The Iran-Contra scandal temporarily sidelined Gates. But in 1987 President George H.W. Bush made Gates deputy national security adviser. In 1991, with the victory of the Persian Gulf War, Bush senior made Gates CIA director. The appointment created an outcry from Gates's former fellow CIA analysts who had witnessed Gates’s “penchant for cooking intelligence.” McGovern accuses Gates of being “one of the officials most responsible for institutionalizing the politicitization of intelligence analysis." Tom Polgar, a former CIA station chief, McGovern cites as one of the many CIA analysts who testified against the Gates appointment and declared at the time:
“His proposed appointment as director also raises moral issues. What kind of signal does his re-nomination send to the [CIA] troops? Live long enough, your sins will be forgotten? Serve faithfully the boss of the moment, never mind integrity?
“Feel free to mislead the Senate — senators forget easily? Keep your mouth shut — if the Special Counsel does not get you, promotion will come your way?”
Incredibly, despite the intensity and number of the protests, McGovern discloses the “fix” was in. The Senate Intelligence Committee under David Boren, D-Oklahoma, and his staff director, George Tenet, managed to rally enough votes for Gates. However, McGovern points out, Gates almost got as many nays as yeas.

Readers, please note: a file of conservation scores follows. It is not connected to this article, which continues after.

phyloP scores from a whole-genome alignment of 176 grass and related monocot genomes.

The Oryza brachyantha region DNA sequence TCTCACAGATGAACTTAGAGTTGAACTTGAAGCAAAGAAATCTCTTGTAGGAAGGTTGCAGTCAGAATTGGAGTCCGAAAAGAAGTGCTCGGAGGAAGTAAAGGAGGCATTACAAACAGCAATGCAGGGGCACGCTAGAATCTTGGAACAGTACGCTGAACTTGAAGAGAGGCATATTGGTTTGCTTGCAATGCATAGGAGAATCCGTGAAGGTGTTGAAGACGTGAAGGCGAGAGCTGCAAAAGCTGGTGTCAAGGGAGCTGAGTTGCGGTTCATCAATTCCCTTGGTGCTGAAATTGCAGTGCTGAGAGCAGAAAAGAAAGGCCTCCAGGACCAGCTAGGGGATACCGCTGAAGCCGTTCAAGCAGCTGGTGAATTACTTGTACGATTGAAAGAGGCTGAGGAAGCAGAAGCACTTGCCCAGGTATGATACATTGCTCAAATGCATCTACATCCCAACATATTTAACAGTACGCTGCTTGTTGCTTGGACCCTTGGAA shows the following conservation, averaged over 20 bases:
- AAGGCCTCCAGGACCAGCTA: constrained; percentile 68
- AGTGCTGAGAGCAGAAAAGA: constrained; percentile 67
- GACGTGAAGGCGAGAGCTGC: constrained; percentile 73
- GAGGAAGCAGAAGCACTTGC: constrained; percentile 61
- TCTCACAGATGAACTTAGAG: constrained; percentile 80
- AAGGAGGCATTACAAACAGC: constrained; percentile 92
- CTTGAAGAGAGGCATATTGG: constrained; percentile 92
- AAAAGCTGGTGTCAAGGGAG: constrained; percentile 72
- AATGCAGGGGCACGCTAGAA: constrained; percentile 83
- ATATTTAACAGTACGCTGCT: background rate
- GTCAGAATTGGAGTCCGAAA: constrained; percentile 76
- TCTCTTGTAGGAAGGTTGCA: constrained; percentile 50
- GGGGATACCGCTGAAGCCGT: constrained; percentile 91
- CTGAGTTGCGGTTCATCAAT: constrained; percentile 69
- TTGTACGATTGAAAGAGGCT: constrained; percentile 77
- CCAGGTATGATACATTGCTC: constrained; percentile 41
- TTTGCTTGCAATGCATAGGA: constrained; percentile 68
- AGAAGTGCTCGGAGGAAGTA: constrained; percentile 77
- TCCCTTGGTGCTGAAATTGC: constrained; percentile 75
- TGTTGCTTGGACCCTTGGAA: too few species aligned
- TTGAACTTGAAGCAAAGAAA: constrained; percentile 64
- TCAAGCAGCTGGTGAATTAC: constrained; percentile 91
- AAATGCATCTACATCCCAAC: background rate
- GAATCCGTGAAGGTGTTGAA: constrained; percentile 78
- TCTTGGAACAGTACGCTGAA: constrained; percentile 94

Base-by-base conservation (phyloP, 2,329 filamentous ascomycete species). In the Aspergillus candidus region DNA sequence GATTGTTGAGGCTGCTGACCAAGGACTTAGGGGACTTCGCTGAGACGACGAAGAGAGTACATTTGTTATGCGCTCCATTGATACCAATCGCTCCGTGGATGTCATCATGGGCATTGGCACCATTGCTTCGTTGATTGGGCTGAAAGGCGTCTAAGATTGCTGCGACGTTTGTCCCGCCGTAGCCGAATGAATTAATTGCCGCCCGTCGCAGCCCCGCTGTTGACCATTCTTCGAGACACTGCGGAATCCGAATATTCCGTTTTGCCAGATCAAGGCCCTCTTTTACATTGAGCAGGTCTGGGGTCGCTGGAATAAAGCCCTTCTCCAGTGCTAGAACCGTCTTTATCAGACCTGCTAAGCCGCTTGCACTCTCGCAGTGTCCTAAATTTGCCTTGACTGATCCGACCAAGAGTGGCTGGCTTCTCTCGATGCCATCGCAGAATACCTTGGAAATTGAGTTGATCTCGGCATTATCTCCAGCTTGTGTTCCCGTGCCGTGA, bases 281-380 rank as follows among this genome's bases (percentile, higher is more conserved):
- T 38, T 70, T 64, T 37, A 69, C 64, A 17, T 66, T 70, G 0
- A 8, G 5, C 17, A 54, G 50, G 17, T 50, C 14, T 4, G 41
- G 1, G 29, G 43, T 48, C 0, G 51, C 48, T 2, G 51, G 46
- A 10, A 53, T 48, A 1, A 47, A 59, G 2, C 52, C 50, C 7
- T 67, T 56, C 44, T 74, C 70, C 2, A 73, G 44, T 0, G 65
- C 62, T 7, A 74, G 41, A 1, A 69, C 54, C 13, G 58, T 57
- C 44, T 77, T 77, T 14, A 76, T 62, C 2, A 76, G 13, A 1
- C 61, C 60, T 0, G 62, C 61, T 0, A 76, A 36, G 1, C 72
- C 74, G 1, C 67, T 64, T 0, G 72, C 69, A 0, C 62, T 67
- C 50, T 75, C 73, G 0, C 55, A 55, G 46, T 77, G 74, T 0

President Bill Clinton replaced Gates. A grateful Bush family hastened to help Gates land a job at Texas A&M. Gates eventually rose to the presidency there. He also remained a favorite of the Washington Establishment with what McGovern calls his "Eagle Scout demeanor.” In 2006 he was asked to particpate in an Iraq Study Group by President George Bush. When George Bush finally became ready to "dump" Rumsfeld he asked Gates to take his place. The Senate held a brief hearing, ignoring Gates’s history re the Iran-Contra affair and his politicizing CIA intelligence.
McGovern disagrees with David Ignatius of the Washington Post who attributes Gates’s “meteoric rise at the CIA” to meritocracy. McGovern clearly sees Gates as an amoral pragmatist who is now setting himself up for a next, highly reputed role in style-over-substance Washington. McGovern darkly concludes,
Now, the savvy Gates appears to have made a new calculation, that it is the right time to join the rats leaving the sinking ship of the Iraq and Afghan war policies.
In accountability-free Obama-world (the Continuer-in-Chief as Chris Floyd calls him), Gates will soon be charming us in a new role as wise and learned guest commentator on Meet the Press, CNN, Fox, etc., and the corporate media will very likely and obligingly ignore his entire troubling history. Style over substance, indeed. Look at Alan Greenspan. His fingerprints are all over the present economic crisis as much as Gates's are on these illegal and tragic wars. Greenspan's responsibility in reality hasn’t stopped the groveling of an obtuse corporate press. Expect the same obtuseness re Gates. Also, expect similar and further "teflon" shamelessness from Robert Gates.